a1 Law and Ethics, University of Chicago
Philoctetes was a good man and a good soldier. When he was on his way to Troy to fight alongside the Greeks, he had a terrible misfortune. By sheer accident he trespassed in a sacred precinct on the island of Lemnos. As punishment he was bitten on the foot by the serpent who guarded the shrine. His foot began to ooze with foul-smelling pus, and the pain made him cry out curses that spoiled the other soldiers' religious observances. They therefore left him alone on the island, a lame man with no resources but his bow and arrows, no friends but the animals who were also his food.
Ten years later, according to Sophocles' version of the story, they come to bring him back: for they have learned that they cannot win the war without him. The leaders of the expedition think of Philoctetes as a tool of their purposes; they plan to trick him into returning, with no empathy for his plight. The Chorus of soldiers, however, has a different response. Even before they see the man, they imagine vividly what it is like to be him– and they enter a protest against the callousness of the commanders:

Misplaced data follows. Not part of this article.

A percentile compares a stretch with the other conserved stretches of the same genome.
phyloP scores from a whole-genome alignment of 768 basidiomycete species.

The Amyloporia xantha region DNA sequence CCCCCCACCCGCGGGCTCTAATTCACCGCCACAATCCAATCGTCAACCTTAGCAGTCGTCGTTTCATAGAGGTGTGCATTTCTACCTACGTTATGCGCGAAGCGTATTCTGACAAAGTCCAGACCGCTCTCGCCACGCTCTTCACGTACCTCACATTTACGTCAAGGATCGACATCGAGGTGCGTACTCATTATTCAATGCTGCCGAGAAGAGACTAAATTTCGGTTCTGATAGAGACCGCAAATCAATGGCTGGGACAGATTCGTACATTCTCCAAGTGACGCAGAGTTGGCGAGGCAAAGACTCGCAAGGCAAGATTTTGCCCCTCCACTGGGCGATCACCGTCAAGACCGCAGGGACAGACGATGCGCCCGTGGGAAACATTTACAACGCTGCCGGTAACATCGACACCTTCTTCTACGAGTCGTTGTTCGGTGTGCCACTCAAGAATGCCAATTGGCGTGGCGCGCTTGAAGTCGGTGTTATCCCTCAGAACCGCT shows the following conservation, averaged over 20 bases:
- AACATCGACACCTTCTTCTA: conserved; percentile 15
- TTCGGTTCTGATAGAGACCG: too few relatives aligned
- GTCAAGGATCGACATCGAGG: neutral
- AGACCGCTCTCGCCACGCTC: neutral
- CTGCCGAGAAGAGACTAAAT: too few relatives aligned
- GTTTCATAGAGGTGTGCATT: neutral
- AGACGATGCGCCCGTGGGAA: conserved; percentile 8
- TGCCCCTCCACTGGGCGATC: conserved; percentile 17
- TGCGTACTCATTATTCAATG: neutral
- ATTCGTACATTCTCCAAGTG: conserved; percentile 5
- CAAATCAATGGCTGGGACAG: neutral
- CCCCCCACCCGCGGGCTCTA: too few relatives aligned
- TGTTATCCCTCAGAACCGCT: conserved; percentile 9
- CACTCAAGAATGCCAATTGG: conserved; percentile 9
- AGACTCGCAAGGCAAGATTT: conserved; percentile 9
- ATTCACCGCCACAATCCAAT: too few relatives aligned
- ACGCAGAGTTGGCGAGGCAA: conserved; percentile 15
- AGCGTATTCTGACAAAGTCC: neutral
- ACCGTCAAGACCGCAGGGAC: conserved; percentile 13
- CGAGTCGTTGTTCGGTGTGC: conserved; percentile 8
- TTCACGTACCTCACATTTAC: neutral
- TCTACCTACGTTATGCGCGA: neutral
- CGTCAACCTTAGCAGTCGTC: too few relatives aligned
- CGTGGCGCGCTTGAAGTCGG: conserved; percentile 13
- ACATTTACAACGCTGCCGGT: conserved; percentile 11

For my part, I pity him– thinking of how, with no living soul to care for him, seeing no friendly face, wretched, always alone, he suffers with a fierce affliction, and has no resources to meet his daily needs. How in the world does the poor man survive?
* This essay contains material from the fifth and sixth of my Gifford Lectures given at the University of Edinburgh in 1993, and forthcoming from Cambridge University Press in 1997, under the title Upheavals of Thought: A Theory of the Emotions. For comments on those lectures I am indebted to Richard Posner, Jerome Schneewind, and Cass Sunstein. I am also indebted to George Fletcher, John Haldane, Fred Miller, and John Tomasi for comments on an earlier draft of this essay.